50 years of woody succession at the landscape level
Straw, William R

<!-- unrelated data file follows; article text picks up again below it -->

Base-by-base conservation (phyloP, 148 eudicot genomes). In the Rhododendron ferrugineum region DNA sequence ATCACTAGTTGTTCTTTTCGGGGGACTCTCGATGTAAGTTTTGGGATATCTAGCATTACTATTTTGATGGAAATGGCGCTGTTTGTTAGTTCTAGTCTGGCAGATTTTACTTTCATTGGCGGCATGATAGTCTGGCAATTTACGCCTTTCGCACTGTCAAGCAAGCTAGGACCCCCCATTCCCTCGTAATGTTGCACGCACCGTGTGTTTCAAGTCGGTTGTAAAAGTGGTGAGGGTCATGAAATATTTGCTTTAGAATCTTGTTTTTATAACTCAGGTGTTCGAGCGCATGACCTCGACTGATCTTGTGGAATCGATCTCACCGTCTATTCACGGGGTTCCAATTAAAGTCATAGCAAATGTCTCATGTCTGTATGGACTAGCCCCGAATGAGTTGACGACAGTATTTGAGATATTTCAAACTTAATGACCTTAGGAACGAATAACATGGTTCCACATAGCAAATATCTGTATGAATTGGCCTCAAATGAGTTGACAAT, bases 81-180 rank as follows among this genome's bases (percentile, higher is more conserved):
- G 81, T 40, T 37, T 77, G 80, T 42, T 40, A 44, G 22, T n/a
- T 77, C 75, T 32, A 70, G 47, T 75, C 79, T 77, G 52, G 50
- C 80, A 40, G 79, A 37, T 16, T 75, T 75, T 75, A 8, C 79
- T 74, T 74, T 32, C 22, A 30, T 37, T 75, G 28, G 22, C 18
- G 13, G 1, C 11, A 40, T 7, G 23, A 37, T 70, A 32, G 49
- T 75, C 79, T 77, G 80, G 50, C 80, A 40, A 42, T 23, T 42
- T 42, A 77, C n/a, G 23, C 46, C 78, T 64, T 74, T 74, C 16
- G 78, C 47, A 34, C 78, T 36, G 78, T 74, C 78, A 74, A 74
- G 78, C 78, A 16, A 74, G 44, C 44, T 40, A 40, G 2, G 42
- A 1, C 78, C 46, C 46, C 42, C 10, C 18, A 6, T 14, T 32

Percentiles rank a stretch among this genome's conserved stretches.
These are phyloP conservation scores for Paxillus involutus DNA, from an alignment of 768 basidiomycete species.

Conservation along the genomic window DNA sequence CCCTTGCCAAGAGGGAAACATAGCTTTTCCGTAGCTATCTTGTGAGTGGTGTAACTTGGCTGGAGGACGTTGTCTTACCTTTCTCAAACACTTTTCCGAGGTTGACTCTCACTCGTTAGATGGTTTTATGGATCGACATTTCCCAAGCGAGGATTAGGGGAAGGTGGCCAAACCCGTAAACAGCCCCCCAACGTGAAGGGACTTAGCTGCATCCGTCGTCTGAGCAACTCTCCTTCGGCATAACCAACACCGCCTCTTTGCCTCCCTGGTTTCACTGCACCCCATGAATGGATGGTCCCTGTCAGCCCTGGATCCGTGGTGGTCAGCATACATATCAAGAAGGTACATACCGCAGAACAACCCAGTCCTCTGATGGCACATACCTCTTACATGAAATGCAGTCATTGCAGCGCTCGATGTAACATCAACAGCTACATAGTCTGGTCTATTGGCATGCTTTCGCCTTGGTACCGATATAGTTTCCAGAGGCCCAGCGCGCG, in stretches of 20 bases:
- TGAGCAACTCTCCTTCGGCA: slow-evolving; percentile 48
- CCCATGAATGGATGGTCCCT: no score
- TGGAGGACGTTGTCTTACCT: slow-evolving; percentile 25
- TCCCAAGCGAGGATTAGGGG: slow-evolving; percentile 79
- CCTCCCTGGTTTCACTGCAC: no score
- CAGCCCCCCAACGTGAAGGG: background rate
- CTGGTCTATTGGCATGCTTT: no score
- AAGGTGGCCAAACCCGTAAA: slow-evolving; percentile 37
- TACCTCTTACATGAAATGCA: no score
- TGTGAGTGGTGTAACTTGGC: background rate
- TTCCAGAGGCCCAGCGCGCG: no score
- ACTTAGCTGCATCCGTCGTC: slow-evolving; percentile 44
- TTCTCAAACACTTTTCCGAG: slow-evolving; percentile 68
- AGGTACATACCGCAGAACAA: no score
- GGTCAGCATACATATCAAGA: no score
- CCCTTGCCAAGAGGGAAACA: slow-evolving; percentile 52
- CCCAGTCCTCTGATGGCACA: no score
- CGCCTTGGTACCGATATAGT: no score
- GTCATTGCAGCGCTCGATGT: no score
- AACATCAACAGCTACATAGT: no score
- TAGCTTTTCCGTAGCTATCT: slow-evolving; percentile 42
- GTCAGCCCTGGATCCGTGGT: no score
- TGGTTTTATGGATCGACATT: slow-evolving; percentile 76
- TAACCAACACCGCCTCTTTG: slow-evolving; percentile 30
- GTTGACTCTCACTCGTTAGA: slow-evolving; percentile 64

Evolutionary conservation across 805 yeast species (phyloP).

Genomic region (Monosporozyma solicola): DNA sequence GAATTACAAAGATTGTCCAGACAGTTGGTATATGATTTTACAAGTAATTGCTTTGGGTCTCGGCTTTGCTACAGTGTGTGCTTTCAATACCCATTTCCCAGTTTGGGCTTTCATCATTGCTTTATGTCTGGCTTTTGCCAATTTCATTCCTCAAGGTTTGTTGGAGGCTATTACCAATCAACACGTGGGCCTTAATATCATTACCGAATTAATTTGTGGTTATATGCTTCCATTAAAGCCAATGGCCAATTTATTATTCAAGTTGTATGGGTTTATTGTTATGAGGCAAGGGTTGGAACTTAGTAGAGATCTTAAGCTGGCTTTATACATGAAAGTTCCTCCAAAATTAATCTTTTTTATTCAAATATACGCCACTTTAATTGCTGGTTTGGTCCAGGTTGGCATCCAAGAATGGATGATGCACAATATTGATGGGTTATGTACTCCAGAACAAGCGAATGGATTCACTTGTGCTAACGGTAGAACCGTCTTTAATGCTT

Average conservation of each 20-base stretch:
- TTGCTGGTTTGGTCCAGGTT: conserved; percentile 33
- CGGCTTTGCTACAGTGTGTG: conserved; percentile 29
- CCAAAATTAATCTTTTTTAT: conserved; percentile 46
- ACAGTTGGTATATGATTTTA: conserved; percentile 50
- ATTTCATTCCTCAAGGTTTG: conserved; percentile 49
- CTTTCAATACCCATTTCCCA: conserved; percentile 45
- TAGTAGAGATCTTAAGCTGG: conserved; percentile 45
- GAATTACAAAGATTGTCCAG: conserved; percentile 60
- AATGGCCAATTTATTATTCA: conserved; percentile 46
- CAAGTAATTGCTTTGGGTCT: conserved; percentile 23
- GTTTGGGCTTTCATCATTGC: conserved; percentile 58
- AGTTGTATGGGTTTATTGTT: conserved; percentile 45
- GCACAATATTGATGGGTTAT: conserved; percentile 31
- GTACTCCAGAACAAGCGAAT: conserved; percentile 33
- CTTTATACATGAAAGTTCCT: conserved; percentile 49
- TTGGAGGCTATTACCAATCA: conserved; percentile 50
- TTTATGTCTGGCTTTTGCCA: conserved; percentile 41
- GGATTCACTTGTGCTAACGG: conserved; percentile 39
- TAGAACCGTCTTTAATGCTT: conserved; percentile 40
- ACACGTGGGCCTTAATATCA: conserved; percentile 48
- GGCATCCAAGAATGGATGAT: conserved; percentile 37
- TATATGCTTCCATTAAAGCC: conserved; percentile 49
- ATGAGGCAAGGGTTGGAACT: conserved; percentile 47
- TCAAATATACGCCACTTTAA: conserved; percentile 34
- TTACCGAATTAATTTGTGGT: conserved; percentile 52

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Woody succession in a 235-hectare oldfield (Field 3-412), in South Carolina, USA, from 1951 through 2001, has been slower and has had different species frequencies and distributions than that predicted by southeastern U.S. ecological succession (SUSES) models. The SUSES models predicted that pines (Pinus spp.) would dominate Field 3-412 after about 50 years of succession, and that mixed oaks (Quercus spp.) and hickories (Carya spp.) would replace the pines and would dominate the field after about 100 to 150 years of succession. However, after 50 years of succession, only about 70 percent of Field 3-412 is wooded, with black cherry (Prunus serotina) and laurel oak (Quercus laurifolia), particularly in areas that were more than 200 m from the field’s 1951—1966 field/forest edges. This and other cases of apparently aberrant woody succession suggest that ecological succession at larger spatial scales (e.g., at the landscape level) may operate differently than that predicted by current ecological succession theory and models, which were based on studies of sites that covered less than 10 hectares. If this is true, then ecological succession theory and models need to be revised to more accurately and realistically explain and predict ecological succession at larger spatial scales, because disturbances are occurring at increasingly larger scales, and revised models can used to develop more effective and efficient natural resource management applications.